You might have noticed that your snake has not been coming out of its hide for days now. Is it a cause for concern? What about your new snake that just kept hiding away from view, even after feeding? Is there something that you might be doing wrong? You might be surprised by the answer.
It is in the nature of snakes to hide even in captivity. If it suddenly stays in the hide for a long time, it can be stressed, in brumation, suffer from poor handling training, adjusting to a larger enclosure, or simply thermoregulating. When this happens, it is usually not a matter of concern.
It can really be troubling if you have not seen your snake come out of its hide for an extended period of time, but you should not worry as this behavior is natural to them. There are just those instances when external factors affect this behavior, and this is what we are going to discuss.
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Reasons Why Your Snake Is Hiding
It is essential to be familiar with your snake’s usual behavior when finding the reason behind its sudden hiding. Is it a new snake?
Is it an old snake that used to stay outside the hide, and suddenly went into hiding? Did you move the snake to a new enclosure? Have you been handling it often?
These are the questions that can guide you in determining whether this hiding behavior of your snake is still within the normal bounds or if you are already dealing with a problem.
1. Natural Response Of Snake To Hide
In the wild, snakes spend their time either hunting for prey or hiding. They do this to feel safe so that they, too, will not become prey for other bigger animals.
So they use abandoned underground burrows of other animals, rocks, thick grass, etc. to hide themselves.
They usually do this while they are trying to digest their food. At the same time, if they are still full and do not need to feed, they just stay hidden. The same goes when they need to sleep. This applies to nocturnal and diurnal snakes.
In this study, it was found that even ambush predator snakes, like the vipers, will try to find a good hiding spot after ambushing their prey.
We are talking about highly venomous snakes here, so even they have the habit of hiding even if they can aptly defend themselves.
In captivity, snakes use their hides for the same purpose. It is where they feel most secure and undisturbed.
2. Snakes Hide To Thermoregulate
Snakes are cold-blooded. This means that they need to thermoregulate. So they bask under the sun if they need to be warm, and they move to a cooler area to cool off.
This is also the reason why there are warm and cool parts of the enclosure. Most owners place the hide in the cool area, so the snake can still thermoregulate and do not “overcool” themselves as some hides can also be used as humidity boxes.
However, other breeders suggest that it is best to place hides in both cool and warm areas so that your snake can thermoregulate in peace.
If your snake has been hiding in its hide for a long time and has not been coming out to bask under a certain area, it is best to check the temperature of the warm and cool areas.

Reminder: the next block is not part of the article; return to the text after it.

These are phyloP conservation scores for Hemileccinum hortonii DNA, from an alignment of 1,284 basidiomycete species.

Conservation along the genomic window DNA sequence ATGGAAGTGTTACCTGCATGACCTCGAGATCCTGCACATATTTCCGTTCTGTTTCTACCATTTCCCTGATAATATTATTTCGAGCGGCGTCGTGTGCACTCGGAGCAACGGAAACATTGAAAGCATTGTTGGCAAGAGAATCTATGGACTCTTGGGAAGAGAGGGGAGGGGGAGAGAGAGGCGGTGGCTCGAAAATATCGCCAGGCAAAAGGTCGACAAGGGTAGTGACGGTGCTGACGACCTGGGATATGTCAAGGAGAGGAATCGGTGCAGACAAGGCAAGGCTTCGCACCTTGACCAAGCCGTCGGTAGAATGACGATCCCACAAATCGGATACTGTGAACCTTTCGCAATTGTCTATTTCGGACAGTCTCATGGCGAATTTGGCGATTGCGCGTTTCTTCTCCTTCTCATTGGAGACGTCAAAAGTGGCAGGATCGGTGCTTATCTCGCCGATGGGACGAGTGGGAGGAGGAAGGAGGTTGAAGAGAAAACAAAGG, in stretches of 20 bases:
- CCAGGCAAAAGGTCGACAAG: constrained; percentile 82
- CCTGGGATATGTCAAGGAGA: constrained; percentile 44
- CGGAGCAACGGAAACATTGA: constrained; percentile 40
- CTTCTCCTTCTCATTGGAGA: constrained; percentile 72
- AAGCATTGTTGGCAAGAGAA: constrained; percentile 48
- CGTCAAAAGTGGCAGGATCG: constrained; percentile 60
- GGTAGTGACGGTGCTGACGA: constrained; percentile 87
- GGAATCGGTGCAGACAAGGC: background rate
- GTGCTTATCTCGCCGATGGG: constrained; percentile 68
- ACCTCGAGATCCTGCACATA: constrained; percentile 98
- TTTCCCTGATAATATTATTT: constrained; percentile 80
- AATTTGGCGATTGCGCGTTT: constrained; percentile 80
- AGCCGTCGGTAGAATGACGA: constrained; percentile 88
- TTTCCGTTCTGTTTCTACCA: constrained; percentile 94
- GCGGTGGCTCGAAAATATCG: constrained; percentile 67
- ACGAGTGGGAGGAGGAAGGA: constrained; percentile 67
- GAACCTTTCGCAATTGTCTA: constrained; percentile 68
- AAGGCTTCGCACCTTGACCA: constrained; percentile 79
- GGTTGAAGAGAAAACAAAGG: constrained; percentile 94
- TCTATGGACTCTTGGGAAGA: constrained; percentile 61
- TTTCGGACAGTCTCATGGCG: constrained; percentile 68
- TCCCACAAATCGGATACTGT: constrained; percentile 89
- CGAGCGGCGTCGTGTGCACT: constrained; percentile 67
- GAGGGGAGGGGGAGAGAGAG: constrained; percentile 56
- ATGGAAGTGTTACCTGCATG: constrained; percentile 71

One area may not be the right temperature so your snake is compensating for it by staying inside its hide.
3. Your Snake Is Going Into Brumation
During fall and winter, snakes become less active as they go into brumation. Brumation is just like hibernation, only this is the term used for cold-blooded animals.
Unlike other animals, they do not stay in slumber. They can still move around and drink water. The only difference is, that they are not as active. They also tend to refuse food at this time.
Do snakes brumate even in captivity? The answer is yes and no.
Captive snakes brumate in captivity when their owners or breeders also simulate what happens naturally in the wild during fall and winter.
What they do is move the snake to a different enclosure and place it in a colder part of the house.
There are also captive snakes that do not brumate. Rather, they just enter a pseudo-brumation state. The reason for this is that since they are in an enclosure with a regularly maintained temperature, they cannot completely sense that it is already fall or winter.
What happens during this time is that they just stay inside their hide, even if the warm area of the enclosure is still at the right temperature. They will stay inside their hide until they feel like fall and winter are probably over.
4. Your Snake Is Stressed Due To Its New Environment
If you just got your snake and moved it into its enclosure, it will surely be stressed. As it is still not familiar with its surroundings, its instinct is to stay in its hide.
The same goes for moving your snake to a new enclosure. You just need to give your snake some time to adjust to its new place.
It does not necessarily mean that there is something wrong with the setup of the enclosure, you just have to patiently wait for your snake to find the courage to leave the hide.
You can break the ice and try to coax your snake out of hiding by using food. If it hides again after eating, there is nothing to worry about. Just try again next time to see if your snake is more willing to go outside.
5. Your Snake Suffered From Poor Handling
It is essential for snakes to have handling training so that they grow to be secure snakes. In this way, they will be calm when you open the enclosure and they will not strike you or even bite you when you hold them.